Eating disorders can range from problematic tendencies like excessive dieting to a mental health diagnosis such as anorexia or bulimia. Helpers may struggle with knowing how to best respond to this complex issue and may react with frustration, fear, or helplessness. This workshop examines the symptoms, contributing factors, and the experience of living with an eating disorder. Participants will be challenged to check their assumptions and to fully address the function disordered eating plays in a person’s life. The focus of the training then shifts to possible treatment options and practical strategies for supporting individuals struggling with disordered eating.
About This Workshop
Some of the Topics Included
- The Eating and Body Image Continuum
- When is Eating Disordered?
- Understanding Anorexia Nervosa, Bulimia Nervosa, and Binge-Eating Disorder
- Considerations Around Compulsive Exercise
- Eating Disorders Among Specific Populations
- What Causes an Eating Disorder?
- The Problem with Diets
- Warning Signs of Disordered Eating
- The Process of Recovery
- Eating Disorder Treatment Settings
- Individual, Group, and Family Counselling
- Mindfulness Strategies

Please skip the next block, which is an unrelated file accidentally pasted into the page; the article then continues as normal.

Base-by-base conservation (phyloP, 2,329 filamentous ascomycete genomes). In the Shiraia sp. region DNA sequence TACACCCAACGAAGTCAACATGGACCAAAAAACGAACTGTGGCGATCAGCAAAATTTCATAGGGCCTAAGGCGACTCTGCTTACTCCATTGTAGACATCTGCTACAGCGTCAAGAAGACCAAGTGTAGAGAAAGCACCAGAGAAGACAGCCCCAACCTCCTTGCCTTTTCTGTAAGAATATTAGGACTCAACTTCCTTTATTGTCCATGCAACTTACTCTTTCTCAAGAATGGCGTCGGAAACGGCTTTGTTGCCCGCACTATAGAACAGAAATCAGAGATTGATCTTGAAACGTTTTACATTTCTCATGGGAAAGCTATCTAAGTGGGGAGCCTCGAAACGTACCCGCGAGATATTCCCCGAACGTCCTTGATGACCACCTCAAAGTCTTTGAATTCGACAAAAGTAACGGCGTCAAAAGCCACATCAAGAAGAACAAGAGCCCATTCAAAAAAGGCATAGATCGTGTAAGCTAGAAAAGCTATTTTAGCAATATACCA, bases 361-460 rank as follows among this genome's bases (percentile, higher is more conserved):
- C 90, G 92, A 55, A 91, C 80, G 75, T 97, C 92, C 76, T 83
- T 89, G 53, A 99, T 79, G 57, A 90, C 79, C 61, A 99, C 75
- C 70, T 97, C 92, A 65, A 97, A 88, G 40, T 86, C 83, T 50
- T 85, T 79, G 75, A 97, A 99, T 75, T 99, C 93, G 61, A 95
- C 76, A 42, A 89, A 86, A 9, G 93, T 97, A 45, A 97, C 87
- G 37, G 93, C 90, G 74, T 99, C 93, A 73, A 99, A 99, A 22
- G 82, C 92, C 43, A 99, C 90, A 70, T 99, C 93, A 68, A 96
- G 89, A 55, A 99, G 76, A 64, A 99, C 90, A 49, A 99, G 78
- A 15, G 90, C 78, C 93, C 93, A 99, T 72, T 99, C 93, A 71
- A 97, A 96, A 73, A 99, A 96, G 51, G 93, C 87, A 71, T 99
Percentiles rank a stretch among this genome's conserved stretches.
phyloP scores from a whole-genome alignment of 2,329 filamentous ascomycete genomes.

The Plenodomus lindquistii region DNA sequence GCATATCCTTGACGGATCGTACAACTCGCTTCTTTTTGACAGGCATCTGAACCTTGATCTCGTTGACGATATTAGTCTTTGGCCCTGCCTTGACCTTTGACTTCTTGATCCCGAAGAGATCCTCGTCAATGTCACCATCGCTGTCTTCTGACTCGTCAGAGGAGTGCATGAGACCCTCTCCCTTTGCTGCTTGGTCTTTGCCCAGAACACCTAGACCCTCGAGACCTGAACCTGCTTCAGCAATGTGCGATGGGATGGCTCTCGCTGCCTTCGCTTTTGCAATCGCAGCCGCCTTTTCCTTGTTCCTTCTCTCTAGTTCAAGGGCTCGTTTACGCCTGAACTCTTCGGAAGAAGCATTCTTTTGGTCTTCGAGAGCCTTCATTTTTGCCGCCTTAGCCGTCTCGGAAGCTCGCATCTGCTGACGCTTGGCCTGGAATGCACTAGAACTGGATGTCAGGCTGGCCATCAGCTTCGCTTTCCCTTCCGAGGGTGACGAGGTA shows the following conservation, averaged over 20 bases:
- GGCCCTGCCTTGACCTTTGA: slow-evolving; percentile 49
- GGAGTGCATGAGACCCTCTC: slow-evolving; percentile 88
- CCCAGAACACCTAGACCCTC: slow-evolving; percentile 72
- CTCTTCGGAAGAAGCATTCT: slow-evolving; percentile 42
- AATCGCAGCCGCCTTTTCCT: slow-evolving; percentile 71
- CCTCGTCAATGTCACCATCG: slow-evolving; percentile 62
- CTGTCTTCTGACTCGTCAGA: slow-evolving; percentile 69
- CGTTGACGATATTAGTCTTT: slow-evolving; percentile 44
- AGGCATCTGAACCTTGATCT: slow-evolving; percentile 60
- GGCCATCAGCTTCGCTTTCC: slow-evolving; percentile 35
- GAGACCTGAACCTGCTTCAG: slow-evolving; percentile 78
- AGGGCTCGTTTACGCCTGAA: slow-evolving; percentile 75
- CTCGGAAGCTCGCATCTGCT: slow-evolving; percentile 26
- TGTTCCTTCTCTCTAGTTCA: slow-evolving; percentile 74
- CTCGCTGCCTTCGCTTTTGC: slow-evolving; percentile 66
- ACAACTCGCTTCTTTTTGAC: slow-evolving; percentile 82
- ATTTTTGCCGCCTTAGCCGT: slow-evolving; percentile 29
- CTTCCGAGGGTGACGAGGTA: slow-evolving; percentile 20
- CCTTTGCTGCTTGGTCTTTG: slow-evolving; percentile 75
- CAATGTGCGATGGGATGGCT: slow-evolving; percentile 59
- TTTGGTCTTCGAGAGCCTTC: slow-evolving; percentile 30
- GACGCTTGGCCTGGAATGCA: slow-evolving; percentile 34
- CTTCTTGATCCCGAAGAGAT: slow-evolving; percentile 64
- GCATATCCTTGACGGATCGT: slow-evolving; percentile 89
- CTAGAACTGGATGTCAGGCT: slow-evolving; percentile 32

- Working to Normalize Eating
- Coping and Cognitive Strategies
- Managing Setbacks
- How Families Can Help
This is an intermediate level workshop intended for social service and health care professionals, counsellors, social workers, school personnel, parents, and anyone seeking a better understanding of disordered eating and how to help those who are struggling.
Method of Delivery
Presentation, video, case study exercises, personal reflection, and small group discussions.
At the end of this workshop, participants should be able to:
- Define common eating disorders, their symptoms, and consequences
- Recognize the factors that may contribute to disordered eating
- Identify preventative strategies and treatment options for disordered eating
- List a variety of strategies for working with individuals with disordered eating
- Describe the impact of an eating disorder on the family and their role in the process of change